SAE Industry Insight: Freelance Music Photographer, Lewis Evans

20 Jan 2020

Lewis Evans is a freelance music photographer who has worked with a number of prominent artists such as Blossoms and Inhaler, and clients such as Festival Republic, one of the UK’s largest festival promoters (Reading & Leeds, Wireless, Download, Latitude etc.) in his first year alone. 

What does a freelance music photographer do? 

Lewis’ work involves shadowing/following artists and capturing candid aspects of their day-to-day activities, before shooting live shows and any other accompanying moments that might follow. He said: “I adopt something of a fly on the wall approach, it’s important that you stay low key! A tour manager once told me the best compliment he could give me was that he hardly noticed I was there, which made his life easier!” 

He enjoys the complete creative freedom that accompanies being self-employed and likes knowing that every day is going to be different. The role has added perks, such as allowing Lewis to explore new countries/places.  

How did Lewis get his start as a photographer? 

Lewis said that most of his current photography roles have been the product of building relationships and making the most of opportunities when given them. He said: “Carrying out your job efficiently and going above and beyond what’s expected can go a long way. If someone wants photos by 9am the day after the show, get them over by midnight - it really doesn’t go unnoticed. The importance of a good work ethic is sometimes ignored.” 

If he was to go back in time and give himself advice for when he was first starting out, he would tell himself to be a bit more tech-savvy with editing software such as Lightroom/Premiere Pro/After Effects etc. He said: “If you can work across disciplines such as photography and videography it makes you a very attractive proposition to prospective clients!”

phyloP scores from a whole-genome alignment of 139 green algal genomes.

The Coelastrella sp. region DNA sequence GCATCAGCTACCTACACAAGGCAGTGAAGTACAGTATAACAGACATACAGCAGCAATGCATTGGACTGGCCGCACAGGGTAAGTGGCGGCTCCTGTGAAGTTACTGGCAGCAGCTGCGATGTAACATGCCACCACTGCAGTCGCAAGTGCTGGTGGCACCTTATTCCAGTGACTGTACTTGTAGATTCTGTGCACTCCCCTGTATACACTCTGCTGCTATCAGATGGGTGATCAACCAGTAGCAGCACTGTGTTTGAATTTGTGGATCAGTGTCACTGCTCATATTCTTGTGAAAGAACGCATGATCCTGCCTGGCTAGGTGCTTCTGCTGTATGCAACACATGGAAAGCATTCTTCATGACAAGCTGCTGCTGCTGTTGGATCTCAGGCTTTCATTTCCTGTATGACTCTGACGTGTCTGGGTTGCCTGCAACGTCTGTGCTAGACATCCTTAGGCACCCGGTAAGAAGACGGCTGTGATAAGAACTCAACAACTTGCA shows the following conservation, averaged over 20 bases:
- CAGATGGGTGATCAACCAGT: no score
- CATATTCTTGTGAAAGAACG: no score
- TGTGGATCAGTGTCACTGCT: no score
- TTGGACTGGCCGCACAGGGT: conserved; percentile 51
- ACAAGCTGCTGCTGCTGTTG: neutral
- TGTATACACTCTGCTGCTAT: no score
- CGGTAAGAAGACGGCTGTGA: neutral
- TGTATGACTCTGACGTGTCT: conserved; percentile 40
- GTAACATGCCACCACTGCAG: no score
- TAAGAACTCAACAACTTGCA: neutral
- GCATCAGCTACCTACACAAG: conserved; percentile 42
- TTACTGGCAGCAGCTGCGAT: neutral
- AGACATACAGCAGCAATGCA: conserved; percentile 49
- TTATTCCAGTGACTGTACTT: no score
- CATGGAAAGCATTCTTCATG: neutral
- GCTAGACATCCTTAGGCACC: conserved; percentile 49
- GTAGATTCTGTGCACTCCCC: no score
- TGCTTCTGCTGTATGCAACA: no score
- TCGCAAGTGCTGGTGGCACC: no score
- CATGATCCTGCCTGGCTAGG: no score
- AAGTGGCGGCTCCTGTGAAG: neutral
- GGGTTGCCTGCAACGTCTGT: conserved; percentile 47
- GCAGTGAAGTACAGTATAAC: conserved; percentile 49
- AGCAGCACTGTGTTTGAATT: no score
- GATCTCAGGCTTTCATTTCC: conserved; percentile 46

He says that some of the difficulties he has faced so far in his career have included trying to find a way around creative blocks. He said: “It’s very easy to get caught up in a lull or feel like you’ve hit a wall. My general approach is just to keep going and I assure myself that if I put myself out there and work hard enough for things, the opportunities will come - which fortunately they have so far.”  

What’s next for Lewis? 

Lewis generally tries to avoid setting career goals or targets too much, as he feels it can be hard to track personal levels of success in the photography industry and it’s easy to get disheartened during a quiet period where you can feel like you should be doing more. He said: “Ideally I’d love to work with some more artists that I can really connect with on a personal level and just keep building lasting relationships that help produce some amazing content. Essentially I want to create photos that are timeless.” 

How can you forge a successful career as a freelance photographer? 

Lewis said that you shouldn’t be afraid to do opportunities for free, despite a lot of industry talk against doing so. He said: “The sad reality is that some opportunities may be unpaid, but if you think it will be beneficial for you in the long run, then do it! A lot of my early access to big artists was unpaid but it helped put together a portfolio that meant I was then in a position to get paid work.” 

Lewis added that finding a niche can be useful and help you stand out from the crowd: “Whether it’s a style of photography/animation/videography, back yourself and others will too. If you’ve got something that unique and people are buying into it, then you’re onto a winner!” 

Like many areas of the creative industries, a lot of opportunities come down to who you know. Lewis recommends trying to establish as many professional links and possible, and making friends. He said: “Nothing can replace practical experience and real-life lessons that you learn from being on jobs, so try and sort shadowing roles/free shoots etc.!” 

SAE offers a range of networking opportunities to students such as SAE Extra masterclasses, an ‘Industry Engagement’ elective, and the Alumni Mentoring Scheme, where we connect second-year students with an SAE graduate working in a relevant field. 

Find out more about the Alumni Mentoring Scheme here.

Check out Lewis' photography here.

Note: SAE Industry Insight is an interview feature where we talk to people working within the creative industries about their roles and how they got there, with the intention of providing SAE students with career advice. The people we interview are not necessarily affiliated with SAE in any way.